Face masks may stay for good, even after ACT COVID mandates wind down

Damien Larkins 19 November 2021 153
Sir Robert Menzies statue wearing a mask

Face masks could be here to stay in Canberra. Photo: Michelle Kroll.

Facemasks may become a common feature of life in Canberra as people choose to wear them long after COVID-19 public health mandates end.

They’ve been a sometimes divisive but highly visible tool in the ACT’s battle to contain the coronavirus.

Some people love them, some hate them, others simply pull their facemask on as advised by public health officials and get on with their day.

Mask mandates were eased significantly on Friday (12 November), reduced to only being needed in ‘high risk’ settings like hospitals, aged care and public transport.

But across the weekend, people were still choosing to wear them in public places they were no longer required.

READ ALSO: It’s finally freedom day, so what can I do now?

Professor of psychology Kate Reynolds from the Australian National University’s College of Health and Medicine says mask-wearing could become just a normal part of life.

“Most people are going to wear masks if they believe it’s to keep themselves and others safe,” she says.

“If you were elderly or you thought you were at more serious risk of complications if you got COVID, you may well be choosing to wear those masks.

“I think people would see that now as being very acceptable in a way that wasn’t the case 18 months ago.”

Factors driving that decision include assessing personal risk, seeing others wear them, empathy, and if you thought it made a difference.

“They’re the things that have really driven mask-wearing in the context of COVID, and we would think that the same kind of things would drive the mask-wearing more generally,” Professor Reynolds says.

“It’s possible that depending on what’s going on or whether you’re in a high-density space or whether you perceive there’s a risk, you may well go for that mask again and put it on.”

Sign warning Canberrans about new mask requirements

Will you still wear a mask, even if you are not being told to? Photo: Region Media.

In some countries, face masks were already commonplace in daily life before the pandemic, usually to reduce the transmission of seasonal colds and flu.

But Professor Reynolds says that choice was often driven by high population density.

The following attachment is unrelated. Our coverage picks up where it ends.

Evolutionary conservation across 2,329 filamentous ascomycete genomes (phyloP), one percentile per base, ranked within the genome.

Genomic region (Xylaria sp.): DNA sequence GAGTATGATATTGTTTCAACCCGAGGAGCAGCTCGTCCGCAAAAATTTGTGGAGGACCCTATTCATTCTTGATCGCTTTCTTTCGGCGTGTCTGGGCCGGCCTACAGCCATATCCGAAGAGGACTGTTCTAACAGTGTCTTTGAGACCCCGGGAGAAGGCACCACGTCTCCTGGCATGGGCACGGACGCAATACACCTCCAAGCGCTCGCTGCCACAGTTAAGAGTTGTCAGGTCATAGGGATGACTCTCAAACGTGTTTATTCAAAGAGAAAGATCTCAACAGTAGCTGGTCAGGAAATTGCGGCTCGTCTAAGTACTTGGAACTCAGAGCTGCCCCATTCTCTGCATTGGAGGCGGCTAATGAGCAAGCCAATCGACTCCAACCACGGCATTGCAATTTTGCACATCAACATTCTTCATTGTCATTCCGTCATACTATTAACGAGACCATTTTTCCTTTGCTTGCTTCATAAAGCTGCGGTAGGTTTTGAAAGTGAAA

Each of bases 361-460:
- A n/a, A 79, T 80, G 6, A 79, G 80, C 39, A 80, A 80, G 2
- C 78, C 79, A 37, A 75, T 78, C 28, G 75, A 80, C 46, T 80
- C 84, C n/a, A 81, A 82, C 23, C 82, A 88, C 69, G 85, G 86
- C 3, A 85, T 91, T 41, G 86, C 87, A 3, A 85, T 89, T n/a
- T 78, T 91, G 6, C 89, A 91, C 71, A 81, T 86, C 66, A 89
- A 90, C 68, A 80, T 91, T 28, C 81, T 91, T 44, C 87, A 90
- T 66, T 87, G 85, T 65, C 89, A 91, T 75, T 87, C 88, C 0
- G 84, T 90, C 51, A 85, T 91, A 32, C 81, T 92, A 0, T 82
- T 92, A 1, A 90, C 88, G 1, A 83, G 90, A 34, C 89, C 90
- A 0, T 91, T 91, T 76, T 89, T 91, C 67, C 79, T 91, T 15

Though we’re lucky to have more space here, there may still be situations where we can’t avoid close proximity like planes, public transport and busy shopping centres, and “if you’re feeling unwell, or if you know you’re travelling,” she says.

“If I know there’s lots of people there, I might want to put my mask on.”

It’s not just the pandemic that has helped to entrench our mask-wearing habits in Canberra.

Many people wore them during the bushfires to reduce smoke inhalation, which further normalised their use.

“We’ve all got them now, we know how to use them, we have them at hand, lots of people did start buying different masks around the bushfires,” she says.

“For Canberra, we’ve had both of those events that have trained people very well to put a mask on.”

READ ALSO: Canberrans embrace personal COVID-19 styles

Locals embraced mask-wearing to the point that they became a symbol of style and personality.

The black cotton face mask became as recognisably Canberran as the puffy black jacket (and they matched well together in an outfit too).

Some may simply not be ready to discard their collections like last season’s fashion trend.

“I’ve got a drawer full of them,” Professor Reynolds adds with a laugh, “so it would be good for all that not to go to waste.”

In a statement to Region Media, ACT Health says although restrictions are easing, people should continue to practise COVID-safe behaviours.

They also strongly encourage mask-wearing where physical distancing isn’t possible and in other high-risk settings.

“Some people may choose to continue to wear a face mask in other settings if that is what feels comfortable for them,” a spokesperson says.

“Face masks protect you and the broader community, including those who are unable to get vaccinated, such as children under 12.”

So we could see more Canberrans could make wearing a mask a personal choice in a post-pandemic future (whenever that may be).

What's Your Opinion?